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ACCEPT(2)		  FreeBSD System Calls Manual		     ACCEPT(2)

     accept, accept4 --	accept a connection on a socket

     Standard C	Library	(libc, -lc)

     #include <sys/types.h>
     #include <sys/socket.h>

     accept(int	s, struct sockaddr * restrict addr,
	 socklen_t * restrict addrlen);

     accept4(int s, struct sockaddr * restrict addr,
	 socklen_t * restrict addrlen, int flags);

     The argument s is a socket	that has been created with socket(2), bound to
     an	address	with bind(2), and is listening for connections after a
     listen(2).	 The accept() system call extracts the first connection
     request on	the queue of pending connections, creates a new	socket,	and
     allocates a new file descriptor for the socket which inherits the state
     of	the O_NONBLOCK and O_ASYNC properties and the destination of SIGIO and
     SIGURG signals from the original socket s.

     The accept4() system call is similar, but the O_NONBLOCK property of the
     new socket	is instead determined by the SOCK_NONBLOCK flag	in the flags
     argument, the O_ASYNC property is cleared,	the signal destination is
     cleared and the close-on-exec flag	on the new file	descriptor can be set
     via the SOCK_CLOEXEC flag in the flags argument.

     If	no pending connections are present on the queue, and the original
     socket is not marked as non-blocking, accept() blocks the caller until a
     connection	is present.  If	the original socket is marked non-blocking and
     no	pending	connections are	present	on the queue, accept() returns an
     error as described	below.	The accepted socket may	not be used to accept
     more connections.	The original socket s remains open.

     The argument addr is a result argument that is filled-in with the address
     of	the connecting entity, as known	to the communications layer.  The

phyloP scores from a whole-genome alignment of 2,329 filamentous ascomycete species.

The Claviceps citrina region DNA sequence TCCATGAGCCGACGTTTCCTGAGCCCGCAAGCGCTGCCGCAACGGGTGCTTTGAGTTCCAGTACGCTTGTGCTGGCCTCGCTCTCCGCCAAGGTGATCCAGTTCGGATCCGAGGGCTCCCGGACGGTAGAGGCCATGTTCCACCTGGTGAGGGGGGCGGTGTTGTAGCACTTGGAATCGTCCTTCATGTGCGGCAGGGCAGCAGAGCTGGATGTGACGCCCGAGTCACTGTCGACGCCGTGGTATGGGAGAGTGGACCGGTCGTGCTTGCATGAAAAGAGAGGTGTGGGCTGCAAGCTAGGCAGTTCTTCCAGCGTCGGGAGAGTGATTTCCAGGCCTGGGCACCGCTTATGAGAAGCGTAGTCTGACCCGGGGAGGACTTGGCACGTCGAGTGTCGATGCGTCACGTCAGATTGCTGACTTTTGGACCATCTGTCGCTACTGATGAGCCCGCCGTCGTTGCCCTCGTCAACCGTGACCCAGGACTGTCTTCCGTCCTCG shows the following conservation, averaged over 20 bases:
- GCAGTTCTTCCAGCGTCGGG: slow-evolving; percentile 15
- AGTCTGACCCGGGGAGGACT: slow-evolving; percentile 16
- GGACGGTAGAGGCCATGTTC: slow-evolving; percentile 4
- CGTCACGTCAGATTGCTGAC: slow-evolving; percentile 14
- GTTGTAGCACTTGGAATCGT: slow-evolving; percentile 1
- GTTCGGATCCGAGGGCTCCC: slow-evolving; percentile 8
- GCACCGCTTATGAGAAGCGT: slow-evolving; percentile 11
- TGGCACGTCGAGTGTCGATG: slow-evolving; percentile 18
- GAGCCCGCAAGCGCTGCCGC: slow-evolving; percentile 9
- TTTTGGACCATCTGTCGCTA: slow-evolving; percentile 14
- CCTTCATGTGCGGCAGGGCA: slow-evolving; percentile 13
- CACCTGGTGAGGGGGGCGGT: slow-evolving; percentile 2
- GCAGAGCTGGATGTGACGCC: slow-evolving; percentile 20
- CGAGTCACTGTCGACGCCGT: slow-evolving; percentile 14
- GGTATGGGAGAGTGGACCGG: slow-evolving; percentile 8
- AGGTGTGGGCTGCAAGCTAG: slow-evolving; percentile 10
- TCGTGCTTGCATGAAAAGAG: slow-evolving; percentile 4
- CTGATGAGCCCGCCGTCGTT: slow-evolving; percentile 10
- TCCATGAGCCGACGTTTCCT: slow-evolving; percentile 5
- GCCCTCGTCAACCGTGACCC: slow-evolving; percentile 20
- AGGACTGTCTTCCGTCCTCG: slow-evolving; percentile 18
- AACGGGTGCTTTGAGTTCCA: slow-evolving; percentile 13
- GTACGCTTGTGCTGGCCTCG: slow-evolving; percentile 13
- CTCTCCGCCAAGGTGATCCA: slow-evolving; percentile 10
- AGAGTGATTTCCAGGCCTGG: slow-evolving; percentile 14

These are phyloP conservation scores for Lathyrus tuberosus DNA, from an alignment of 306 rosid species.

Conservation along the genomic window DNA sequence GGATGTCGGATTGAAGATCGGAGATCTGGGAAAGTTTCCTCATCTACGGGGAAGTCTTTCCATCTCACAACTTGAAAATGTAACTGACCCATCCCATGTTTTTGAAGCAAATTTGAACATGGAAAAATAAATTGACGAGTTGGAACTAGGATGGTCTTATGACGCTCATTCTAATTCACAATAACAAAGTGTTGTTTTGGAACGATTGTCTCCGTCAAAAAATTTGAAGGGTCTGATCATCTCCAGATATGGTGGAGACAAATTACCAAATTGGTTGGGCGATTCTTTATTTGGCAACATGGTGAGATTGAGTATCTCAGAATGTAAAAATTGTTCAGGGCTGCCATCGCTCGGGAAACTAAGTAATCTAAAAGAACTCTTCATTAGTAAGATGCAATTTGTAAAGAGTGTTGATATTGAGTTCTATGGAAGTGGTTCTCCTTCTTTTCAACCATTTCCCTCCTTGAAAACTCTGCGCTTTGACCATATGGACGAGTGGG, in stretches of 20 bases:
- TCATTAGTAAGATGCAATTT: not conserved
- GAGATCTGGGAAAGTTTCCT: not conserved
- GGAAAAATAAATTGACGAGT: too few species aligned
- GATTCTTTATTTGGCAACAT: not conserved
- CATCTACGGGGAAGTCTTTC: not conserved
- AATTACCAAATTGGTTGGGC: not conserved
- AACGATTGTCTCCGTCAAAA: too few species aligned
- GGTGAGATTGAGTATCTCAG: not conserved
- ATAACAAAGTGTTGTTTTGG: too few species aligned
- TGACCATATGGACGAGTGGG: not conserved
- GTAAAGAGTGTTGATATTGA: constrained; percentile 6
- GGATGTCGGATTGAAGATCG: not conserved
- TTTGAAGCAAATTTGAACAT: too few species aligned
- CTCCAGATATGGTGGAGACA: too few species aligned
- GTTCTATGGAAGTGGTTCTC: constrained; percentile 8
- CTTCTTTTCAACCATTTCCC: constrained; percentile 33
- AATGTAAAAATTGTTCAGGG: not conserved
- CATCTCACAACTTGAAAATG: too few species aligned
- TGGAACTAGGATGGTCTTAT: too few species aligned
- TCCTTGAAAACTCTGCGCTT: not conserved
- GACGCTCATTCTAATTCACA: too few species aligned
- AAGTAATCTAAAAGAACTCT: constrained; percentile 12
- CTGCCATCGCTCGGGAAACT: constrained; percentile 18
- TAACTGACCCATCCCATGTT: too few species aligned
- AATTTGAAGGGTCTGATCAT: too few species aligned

exact format of the addr argument is determined by	the domain in which
     the communication is occurring.  A	null pointer may be specified for addr
     if	the address information	is not desired;	in this	case, addrlen is not
     used and should also be null.  Otherwise, the addrlen argument is a
     value-result argument; it should initially	contain	the amount of space
     pointed to	by addr; on return it will contain the actual length (in
     bytes) of the address returned.  This call	is used	with connection-based
     socket types, currently with SOCK_STREAM.

     It	is possible to select(2) a socket for the purposes of doing an
     accept() by selecting it for read.

     For certain protocols which require an explicit confirmation, such	as ISO
     or	DATAKIT, accept() can be thought of as merely dequeueing the next con-
     nection request and not implying confirmation.  Confirmation can be
     implied by	a normal read or write on the new file descriptor, and rejec-
     tion can be implied by closing the	new socket.

     For some applications, performance	may be enhanced	by using an
     accept_filter(9) to pre-process incoming connections.

     When using	accept(), portable programs should not rely on the O_NONBLOCK
     and O_ASYNC properties and	the signal destination being inherited,	but
     should set	them explicitly	using fcntl(2);	accept4() sets these proper-
     ties consistently,	but may	not be fully portable across UNIX platforms.

     These calls return	-1 on error.  If they succeed, they return a non-nega-
     tive integer that is a descriptor for the accepted	socket.

     The accept() and accept4()	system calls will fail if:

     [EBADF]		The descriptor is invalid.

     [EINTR]		The accept() operation was interrupted.

     [EMFILE]		The per-process	descriptor table is full.

     [ENFILE]		The system file	table is full.

     [ENOTSOCK]		The descriptor references a file, not a	socket.

     [EINVAL]		listen(2) has not been called on the socket descrip-

     [EFAULT]		The addr argument is not in a writable part of the
			user address space.

			The socket is marked non-blocking and no connections
			are present to be accepted.

     [ECONNABORTED]	A connection arrived, but it was closed	while waiting
			on the listen queue.

     The accept4() system call will also fail if:

     [EINVAL]		The flags argument is invalid.

     bind(2), connect(2), getpeername(2), getsockname(2), listen(2),
     select(2),	socket(2), accept_filter(9)

     The accept() system call appeared in 4.2BSD.

     The accept4() system call appeared	in FreeBSD 10.0.

FreeBSD	Ports 11.2		October	9, 2014		    FreeBSD Ports 11.2


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